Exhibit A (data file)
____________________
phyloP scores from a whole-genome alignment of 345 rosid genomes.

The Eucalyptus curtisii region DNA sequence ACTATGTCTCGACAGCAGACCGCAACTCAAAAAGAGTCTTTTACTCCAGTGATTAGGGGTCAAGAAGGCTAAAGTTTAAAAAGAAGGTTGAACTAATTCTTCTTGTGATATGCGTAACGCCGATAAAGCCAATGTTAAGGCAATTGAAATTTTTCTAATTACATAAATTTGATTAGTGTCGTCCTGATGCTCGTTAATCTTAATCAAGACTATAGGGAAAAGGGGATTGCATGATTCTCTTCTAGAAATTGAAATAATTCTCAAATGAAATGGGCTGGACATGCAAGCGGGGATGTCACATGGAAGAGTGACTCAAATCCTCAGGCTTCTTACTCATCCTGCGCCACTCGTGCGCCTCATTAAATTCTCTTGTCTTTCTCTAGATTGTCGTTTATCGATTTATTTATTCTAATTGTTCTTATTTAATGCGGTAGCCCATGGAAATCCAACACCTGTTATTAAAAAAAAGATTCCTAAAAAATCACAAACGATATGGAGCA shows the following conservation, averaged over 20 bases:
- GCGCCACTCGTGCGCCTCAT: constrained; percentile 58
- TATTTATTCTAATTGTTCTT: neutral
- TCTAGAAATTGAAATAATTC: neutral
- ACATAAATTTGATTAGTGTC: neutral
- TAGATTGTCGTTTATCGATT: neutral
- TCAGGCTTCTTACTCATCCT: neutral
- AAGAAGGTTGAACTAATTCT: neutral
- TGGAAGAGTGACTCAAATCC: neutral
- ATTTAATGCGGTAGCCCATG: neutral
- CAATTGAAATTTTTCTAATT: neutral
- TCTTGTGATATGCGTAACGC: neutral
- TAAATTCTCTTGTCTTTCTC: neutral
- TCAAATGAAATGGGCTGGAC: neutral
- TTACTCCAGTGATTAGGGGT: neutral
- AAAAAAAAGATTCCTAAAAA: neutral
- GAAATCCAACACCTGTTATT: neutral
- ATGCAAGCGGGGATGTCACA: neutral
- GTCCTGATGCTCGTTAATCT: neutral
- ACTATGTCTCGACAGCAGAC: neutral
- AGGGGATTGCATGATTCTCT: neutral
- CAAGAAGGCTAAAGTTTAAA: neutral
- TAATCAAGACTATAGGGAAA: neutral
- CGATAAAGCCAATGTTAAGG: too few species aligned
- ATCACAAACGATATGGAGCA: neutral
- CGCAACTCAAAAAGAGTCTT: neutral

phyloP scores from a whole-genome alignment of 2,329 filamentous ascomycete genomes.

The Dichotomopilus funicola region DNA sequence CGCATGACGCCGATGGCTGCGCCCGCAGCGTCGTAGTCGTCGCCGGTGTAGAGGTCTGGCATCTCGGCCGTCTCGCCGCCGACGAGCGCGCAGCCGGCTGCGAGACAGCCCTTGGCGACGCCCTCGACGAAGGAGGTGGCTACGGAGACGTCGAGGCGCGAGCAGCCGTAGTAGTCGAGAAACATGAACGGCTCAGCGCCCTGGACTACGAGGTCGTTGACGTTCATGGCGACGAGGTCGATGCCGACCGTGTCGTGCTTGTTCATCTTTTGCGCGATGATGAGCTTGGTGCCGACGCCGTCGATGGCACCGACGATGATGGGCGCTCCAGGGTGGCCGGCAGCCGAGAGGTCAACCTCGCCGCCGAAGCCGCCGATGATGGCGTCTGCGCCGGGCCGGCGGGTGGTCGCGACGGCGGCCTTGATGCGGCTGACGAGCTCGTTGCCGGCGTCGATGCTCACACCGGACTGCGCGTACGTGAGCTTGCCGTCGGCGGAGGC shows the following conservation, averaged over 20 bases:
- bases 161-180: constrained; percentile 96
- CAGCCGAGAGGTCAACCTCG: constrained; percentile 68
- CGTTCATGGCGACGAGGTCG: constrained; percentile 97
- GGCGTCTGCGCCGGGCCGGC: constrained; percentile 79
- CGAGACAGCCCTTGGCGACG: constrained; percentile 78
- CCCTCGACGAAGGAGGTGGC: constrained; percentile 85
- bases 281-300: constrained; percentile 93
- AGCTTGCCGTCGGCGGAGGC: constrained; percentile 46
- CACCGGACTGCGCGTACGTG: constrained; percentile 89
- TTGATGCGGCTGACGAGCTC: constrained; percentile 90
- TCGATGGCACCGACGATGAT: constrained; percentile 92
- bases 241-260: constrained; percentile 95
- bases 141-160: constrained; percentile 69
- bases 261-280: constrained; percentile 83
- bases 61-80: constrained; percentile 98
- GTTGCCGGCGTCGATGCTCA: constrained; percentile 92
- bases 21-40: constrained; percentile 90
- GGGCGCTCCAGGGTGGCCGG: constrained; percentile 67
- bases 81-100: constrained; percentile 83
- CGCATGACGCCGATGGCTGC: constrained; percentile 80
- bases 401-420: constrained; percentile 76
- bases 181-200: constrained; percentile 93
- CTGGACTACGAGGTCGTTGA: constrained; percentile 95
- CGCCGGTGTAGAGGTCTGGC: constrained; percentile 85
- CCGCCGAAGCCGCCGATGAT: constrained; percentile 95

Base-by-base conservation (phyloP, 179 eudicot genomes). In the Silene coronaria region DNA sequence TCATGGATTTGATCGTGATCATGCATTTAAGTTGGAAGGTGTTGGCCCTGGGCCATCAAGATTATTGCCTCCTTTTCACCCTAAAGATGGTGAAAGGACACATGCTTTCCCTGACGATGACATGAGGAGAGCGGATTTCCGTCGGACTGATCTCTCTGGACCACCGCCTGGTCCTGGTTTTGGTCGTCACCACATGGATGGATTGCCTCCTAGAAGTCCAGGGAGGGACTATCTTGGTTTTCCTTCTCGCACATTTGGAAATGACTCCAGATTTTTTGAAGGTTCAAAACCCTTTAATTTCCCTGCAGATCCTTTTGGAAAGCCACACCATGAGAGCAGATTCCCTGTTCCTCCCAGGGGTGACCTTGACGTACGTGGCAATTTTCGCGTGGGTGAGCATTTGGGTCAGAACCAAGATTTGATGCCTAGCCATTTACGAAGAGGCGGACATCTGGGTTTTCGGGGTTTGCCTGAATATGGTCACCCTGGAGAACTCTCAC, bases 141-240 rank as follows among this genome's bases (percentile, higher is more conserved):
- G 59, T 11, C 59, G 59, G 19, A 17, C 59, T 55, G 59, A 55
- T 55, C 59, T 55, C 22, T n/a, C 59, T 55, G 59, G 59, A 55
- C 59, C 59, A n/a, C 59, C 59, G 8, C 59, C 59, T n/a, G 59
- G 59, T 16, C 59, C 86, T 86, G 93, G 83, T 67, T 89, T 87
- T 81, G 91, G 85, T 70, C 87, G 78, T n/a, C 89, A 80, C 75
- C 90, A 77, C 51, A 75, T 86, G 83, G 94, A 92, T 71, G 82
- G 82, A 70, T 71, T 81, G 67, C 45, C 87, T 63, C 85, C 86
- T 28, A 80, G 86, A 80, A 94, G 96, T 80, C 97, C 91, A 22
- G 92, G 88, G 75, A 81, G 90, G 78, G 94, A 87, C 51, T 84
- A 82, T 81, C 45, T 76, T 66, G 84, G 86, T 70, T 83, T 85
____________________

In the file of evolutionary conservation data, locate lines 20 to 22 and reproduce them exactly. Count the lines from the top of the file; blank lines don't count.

- GTCCTGATGCTCGTTAATCT: neutral
- ACTATGTCTCGACAGCAGAC: neutral
- AGGGGATTGCATGATTCTCT: neutral